The Miniaturised Asteroid Remote Geophysical Observer (M-ARGO) is planned to be the first standalone deep-space CubeSat mission to rendezvous with and characterise a near-Earth asteroid. To this aim, it is essential to assess the attainable set of target asteroids. This work presents the initial results of the mission analysis and design of M-ARGO. In particular, the original procedure developed to extract the reachable near-Earth asteroids and the subsequent down-selection process are shown. Hundreds of both time- and fuel-optimal low-thrust trajectory optimisation problems have been solved with an indirect approach, targeting asteroids pre-filtered from the Minor Planet Center Database. The method implements a realistic thruster model, featuring variable input power, thrust, and specific impulse, together with an accurate switching detection technique and analytic derivatives. The analysis shows that approximately 150 minor bodies are found potentially reachable by M-ARGO when departing from the Sun–Earth Lagrange point L2 within a 3-year transfer duration. A manual inspection of the transfer features led to a subset of 41 targets seeming more promising according to mission technological requirements and constraints. Initial results indicate mission feasibility for M-ARGO, which has the potential to enable a completely new class of low-cost deep-space exploration missions.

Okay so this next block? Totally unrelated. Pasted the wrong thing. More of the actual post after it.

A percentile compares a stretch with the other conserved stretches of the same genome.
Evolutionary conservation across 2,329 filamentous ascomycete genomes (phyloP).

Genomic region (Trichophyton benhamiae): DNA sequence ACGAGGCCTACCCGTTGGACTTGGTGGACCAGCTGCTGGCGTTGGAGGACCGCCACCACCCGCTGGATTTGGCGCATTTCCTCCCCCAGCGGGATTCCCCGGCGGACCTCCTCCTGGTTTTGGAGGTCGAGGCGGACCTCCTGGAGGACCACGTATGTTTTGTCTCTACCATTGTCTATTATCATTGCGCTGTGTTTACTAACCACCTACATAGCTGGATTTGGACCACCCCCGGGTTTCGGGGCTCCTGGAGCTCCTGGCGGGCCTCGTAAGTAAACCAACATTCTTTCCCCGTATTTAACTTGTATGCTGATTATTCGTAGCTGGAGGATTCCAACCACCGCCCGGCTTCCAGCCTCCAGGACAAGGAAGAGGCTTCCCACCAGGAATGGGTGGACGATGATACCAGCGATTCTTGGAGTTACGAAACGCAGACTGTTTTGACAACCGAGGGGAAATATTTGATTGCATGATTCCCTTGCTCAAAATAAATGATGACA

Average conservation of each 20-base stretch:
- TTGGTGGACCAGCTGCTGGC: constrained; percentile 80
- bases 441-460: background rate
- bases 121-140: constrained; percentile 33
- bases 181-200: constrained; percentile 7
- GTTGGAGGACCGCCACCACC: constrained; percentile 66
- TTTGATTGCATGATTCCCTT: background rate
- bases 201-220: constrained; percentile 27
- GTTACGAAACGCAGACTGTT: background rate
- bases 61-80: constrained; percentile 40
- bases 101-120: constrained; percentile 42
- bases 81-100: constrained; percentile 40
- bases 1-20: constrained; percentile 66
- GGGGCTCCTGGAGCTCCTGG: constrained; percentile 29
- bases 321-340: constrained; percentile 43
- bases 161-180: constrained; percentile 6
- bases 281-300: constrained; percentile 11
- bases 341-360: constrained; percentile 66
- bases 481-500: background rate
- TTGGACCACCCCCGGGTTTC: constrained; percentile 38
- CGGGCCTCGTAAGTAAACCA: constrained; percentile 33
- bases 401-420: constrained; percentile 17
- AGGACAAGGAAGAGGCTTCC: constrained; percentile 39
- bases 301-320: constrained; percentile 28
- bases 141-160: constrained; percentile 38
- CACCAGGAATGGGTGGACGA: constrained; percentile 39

Envelop of reachable asteroids by M-ARGO CubeSat

Topputo, Francesco;Wang, Yang;Giordano, Carmine;Franzese, Vittorio;
2021

Abstract

The Miniaturised Asteroid Remote Geophysical Observer (M-ARGO) is planned to be the first standalone deep-space CubeSat mission to rendezvous with and characterise a near-Earth asteroid. To this aim, it is essential to assess the attainable set of target asteroids. This work presents the initial results of the mission analysis and design of M-ARGO. In particular, the original procedure developed to extract the reachable near-Earth asteroids and the subsequent down-selection process are shown. Hundreds of both time- and fuel-optimal low-thrust trajectory optimisation problems have been solved with an indirect approach, targeting asteroids pre-filtered from the Minor Planet Center Database. The method implements a realistic thruster model, featuring variable input power, thrust, and specific impulse, together with an accurate switching detection technique and analytic derivatives. The analysis shows that approximately 150 minor bodies are found potentially reachable by M-ARGO when departing from the Sun–Earth Lagrange point L2 within a 3-year transfer duration. A manual inspection of the transfer features led to a subset of 41 targets seeming more promising according to mission technological requirements and constraints. Initial results indicate mission feasibility for M-ARGO, which has the potential to enable a completely new class of low-cost deep-space exploration missions.
Deep-space CubeSats; Low-thrust trajectory; M-ARGO; Near-Earth asteroids
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Utilizza questo identificativo per citare o creare un link a questo documento: http://hdl.handle.net/11311/1163903
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